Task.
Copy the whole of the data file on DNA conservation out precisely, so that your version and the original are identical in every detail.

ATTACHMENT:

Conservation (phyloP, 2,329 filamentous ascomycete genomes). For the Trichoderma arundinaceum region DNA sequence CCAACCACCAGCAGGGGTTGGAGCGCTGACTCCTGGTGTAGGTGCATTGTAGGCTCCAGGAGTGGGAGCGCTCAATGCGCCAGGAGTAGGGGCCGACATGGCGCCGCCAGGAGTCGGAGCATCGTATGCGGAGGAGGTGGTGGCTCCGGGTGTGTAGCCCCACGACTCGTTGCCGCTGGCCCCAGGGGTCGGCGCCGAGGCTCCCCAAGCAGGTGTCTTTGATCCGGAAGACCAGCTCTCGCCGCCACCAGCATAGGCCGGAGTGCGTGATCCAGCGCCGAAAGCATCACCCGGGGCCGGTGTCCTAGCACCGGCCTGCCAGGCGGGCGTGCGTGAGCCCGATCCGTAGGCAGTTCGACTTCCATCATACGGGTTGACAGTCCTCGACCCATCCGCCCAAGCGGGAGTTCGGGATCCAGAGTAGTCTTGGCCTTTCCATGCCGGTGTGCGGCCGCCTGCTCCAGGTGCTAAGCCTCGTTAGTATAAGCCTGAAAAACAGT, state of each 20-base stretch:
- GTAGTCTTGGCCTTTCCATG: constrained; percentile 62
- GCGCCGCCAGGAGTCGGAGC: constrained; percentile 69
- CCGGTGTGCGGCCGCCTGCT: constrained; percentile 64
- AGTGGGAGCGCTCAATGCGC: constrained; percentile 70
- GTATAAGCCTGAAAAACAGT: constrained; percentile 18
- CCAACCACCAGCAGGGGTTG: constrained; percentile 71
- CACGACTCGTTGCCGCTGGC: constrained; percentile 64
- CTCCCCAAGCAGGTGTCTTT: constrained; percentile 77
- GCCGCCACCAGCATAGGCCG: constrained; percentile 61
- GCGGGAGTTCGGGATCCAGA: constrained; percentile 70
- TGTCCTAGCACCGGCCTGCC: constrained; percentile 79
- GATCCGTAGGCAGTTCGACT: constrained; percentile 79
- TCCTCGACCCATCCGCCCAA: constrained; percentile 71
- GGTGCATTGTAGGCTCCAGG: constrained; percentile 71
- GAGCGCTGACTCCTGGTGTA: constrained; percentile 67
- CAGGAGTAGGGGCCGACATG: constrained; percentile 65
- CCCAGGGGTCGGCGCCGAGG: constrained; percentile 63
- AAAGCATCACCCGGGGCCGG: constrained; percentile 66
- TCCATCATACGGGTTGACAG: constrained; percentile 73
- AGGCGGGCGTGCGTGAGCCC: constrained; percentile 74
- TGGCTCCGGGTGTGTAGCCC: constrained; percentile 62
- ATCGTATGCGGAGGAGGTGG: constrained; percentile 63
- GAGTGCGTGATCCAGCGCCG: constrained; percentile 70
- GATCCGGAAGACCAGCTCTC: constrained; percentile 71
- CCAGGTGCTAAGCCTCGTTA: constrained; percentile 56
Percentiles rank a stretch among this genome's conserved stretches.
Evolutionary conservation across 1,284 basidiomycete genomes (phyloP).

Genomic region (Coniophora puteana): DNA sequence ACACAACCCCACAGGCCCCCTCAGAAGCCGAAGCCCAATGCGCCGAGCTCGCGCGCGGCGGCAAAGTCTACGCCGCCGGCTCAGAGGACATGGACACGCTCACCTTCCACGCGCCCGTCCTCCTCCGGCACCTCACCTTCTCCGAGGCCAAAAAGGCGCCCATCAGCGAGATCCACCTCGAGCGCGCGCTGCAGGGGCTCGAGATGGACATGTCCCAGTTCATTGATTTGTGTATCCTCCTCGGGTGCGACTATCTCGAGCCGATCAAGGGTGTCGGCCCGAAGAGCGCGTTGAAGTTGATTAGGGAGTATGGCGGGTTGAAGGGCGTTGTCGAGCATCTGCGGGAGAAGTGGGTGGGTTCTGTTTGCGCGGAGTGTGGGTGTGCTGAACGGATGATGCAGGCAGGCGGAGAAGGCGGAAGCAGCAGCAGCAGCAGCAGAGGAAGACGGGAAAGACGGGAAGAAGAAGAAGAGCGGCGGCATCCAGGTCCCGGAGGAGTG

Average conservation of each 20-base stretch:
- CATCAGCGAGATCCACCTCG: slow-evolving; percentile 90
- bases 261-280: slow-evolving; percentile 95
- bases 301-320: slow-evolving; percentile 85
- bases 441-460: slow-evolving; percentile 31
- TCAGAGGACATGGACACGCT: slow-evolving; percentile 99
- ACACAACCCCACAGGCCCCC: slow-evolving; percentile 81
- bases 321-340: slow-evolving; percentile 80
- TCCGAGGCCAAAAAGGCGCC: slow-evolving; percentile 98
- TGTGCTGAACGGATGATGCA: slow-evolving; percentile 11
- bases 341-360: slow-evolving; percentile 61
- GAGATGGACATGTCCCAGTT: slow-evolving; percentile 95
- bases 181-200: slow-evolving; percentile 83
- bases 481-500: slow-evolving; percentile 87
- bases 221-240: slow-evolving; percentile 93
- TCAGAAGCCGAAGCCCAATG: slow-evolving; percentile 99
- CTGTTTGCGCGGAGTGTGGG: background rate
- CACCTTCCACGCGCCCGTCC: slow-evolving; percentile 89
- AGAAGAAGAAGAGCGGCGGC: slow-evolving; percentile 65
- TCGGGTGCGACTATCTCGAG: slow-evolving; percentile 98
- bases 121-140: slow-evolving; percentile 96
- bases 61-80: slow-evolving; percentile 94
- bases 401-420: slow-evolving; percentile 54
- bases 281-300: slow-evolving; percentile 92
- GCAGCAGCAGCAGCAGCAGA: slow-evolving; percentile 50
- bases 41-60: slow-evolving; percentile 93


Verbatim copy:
Conservation (phyloP, 2,329 filamentous ascomycete genomes). For the Trichoderma arundinaceum region DNA sequence CCAACCACCAGCAGGGGTTGGAGCGCTGACTCCTGGTGTAGGTGCATTGTAGGCTCCAGGAGTGGGAGCGCTCAATGCGCCAGGAGTAGGGGCCGACATGGCGCCGCCAGGAGTCGGAGCATCGTATGCGGAGGAGGTGGTGGCTCCGGGTGTGTAGCCCCACGACTCGTTGCCGCTGGCCCCAGGGGTCGGCGCCGAGGCTCCCCAAGCAGGTGTCTTTGATCCGGAAGACCAGCTCTCGCCGCCACCAGCATAGGCCGGAGTGCGTGATCCAGCGCCGAAAGCATCACCCGGGGCCGGTGTCCTAGCACCGGCCTGCCAGGCGGGCGTGCGTGAGCCCGATCCGTAGGCAGTTCGACTTCCATCATACGGGTTGACAGTCCTCGACCCATCCGCCCAAGCGGGAGTTCGGGATCCAGAGTAGTCTTGGCCTTTCCATGCCGGTGTGCGGCCGCCTGCTCCAGGTGCTAAGCCTCGTTAGTATAAGCCTGAAAAACAGT, state of each 20-base stretch:
- GTAGTCTTGGCCTTTCCATG: constrained; percentile 62
- GCGCCGCCAGGAGTCGGAGC: constrained; percentile 69
- CCGGTGTGCGGCCGCCTGCT: constrained; percentile 64
- AGTGGGAGCGCTCAATGCGC: constrained; percentile 70
- GTATAAGCCTGAAAAACAGT: constrained; percentile 18
- CCAACCACCAGCAGGGGTTG: constrained; percentile 71
- CACGACTCGTTGCCGCTGGC: constrained; percentile 64
- CTCCCCAAGCAGGTGTCTTT: constrained; percentile 77
- GCCGCCACCAGCATAGGCCG: constrained; percentile 61
- GCGGGAGTTCGGGATCCAGA: constrained; percentile 70
- TGTCCTAGCACCGGCCTGCC: constrained; percentile 79
- GATCCGTAGGCAGTTCGACT: constrained; percentile 79
- TCCTCGACCCATCCGCCCAA: constrained; percentile 71
- GGTGCATTGTAGGCTCCAGG: constrained; percentile 71
- GAGCGCTGACTCCTGGTGTA: constrained; percentile 67
- CAGGAGTAGGGGCCGACATG: constrained; percentile 65
- CCCAGGGGTCGGCGCCGAGG: constrained; percentile 63
- AAAGCATCACCCGGGGCCGG: constrained; percentile 66
- TCCATCATACGGGTTGACAG: constrained; percentile 73
- AGGCGGGCGTGCGTGAGCCC: constrained; percentile 74
- TGGCTCCGGGTGTGTAGCCC: constrained; percentile 62
- ATCGTATGCGGAGGAGGTGG: constrained; percentile 63
- GAGTGCGTGATCCAGCGCCG: constrained; percentile 70
- GATCCGGAAGACCAGCTCTC: constrained; percentile 71
- CCAGGTGCTAAGCCTCGTTA: constrained; percentile 56
Percentiles rank a stretch among this genome's conserved stretches.
Evolutionary conservation across 1,284 basidiomycete genomes (phyloP).

Genomic region (Coniophora puteana): DNA sequence ACACAACCCCACAGGCCCCCTCAGAAGCCGAAGCCCAATGCGCCGAGCTCGCGCGCGGCGGCAAAGTCTACGCCGCCGGCTCAGAGGACATGGACACGCTCACCTTCCACGCGCCCGTCCTCCTCCGGCACCTCACCTTCTCCGAGGCCAAAAAGGCGCCCATCAGCGAGATCCACCTCGAGCGCGCGCTGCAGGGGCTCGAGATGGACATGTCCCAGTTCATTGATTTGTGTATCCTCCTCGGGTGCGACTATCTCGAGCCGATCAAGGGTGTCGGCCCGAAGAGCGCGTTGAAGTTGATTAGGGAGTATGGCGGGTTGAAGGGCGTTGTCGAGCATCTGCGGGAGAAGTGGGTGGGTTCTGTTTGCGCGGAGTGTGGGTGTGCTGAACGGATGATGCAGGCAGGCGGAGAAGGCGGAAGCAGCAGCAGCAGCAGCAGAGGAAGACGGGAAAGACGGGAAGAAGAAGAAGAGCGGCGGCATCCAGGTCCCGGAGGAGTG

Average conservation of each 20-base stretch:
- CATCAGCGAGATCCACCTCG: slow-evolving; percentile 90
- bases 261-280: slow-evolving; percentile 95
- bases 301-320: slow-evolving; percentile 85
- bases 441-460: slow-evolving; percentile 31
- TCAGAGGACATGGACACGCT: slow-evolving; percentile 99
- ACACAACCCCACAGGCCCCC: slow-evolving; percentile 81
- bases 321-340: slow-evolving; percentile 80
- TCCGAGGCCAAAAAGGCGCC: slow-evolving; percentile 98
- TGTGCTGAACGGATGATGCA: slow-evolving; percentile 11
- bases 341-360: slow-evolving; percentile 61
- GAGATGGACATGTCCCAGTT: slow-evolving; percentile 95
- bases 181-200: slow-evolving; percentile 83
- bases 481-500: slow-evolving; percentile 87
- bases 221-240: slow-evolving; percentile 93
- TCAGAAGCCGAAGCCCAATG: slow-evolving; percentile 99
- CTGTTTGCGCGGAGTGTGGG: background rate
- CACCTTCCACGCGCCCGTCC: slow-evolving; percentile 89
- AGAAGAAGAAGAGCGGCGGC: slow-evolving; percentile 65
- TCGGGTGCGACTATCTCGAG: slow-evolving; percentile 98
- bases 121-140: slow-evolving; percentile 96
- bases 61-80: slow-evolving; percentile 94
- bases 401-420: slow-evolving; percentile 54
- bases 281-300: slow-evolving; percentile 92
- GCAGCAGCAGCAGCAGCAGA: slow-evolving; percentile 50
- bases 41-60: slow-evolving; percentile 93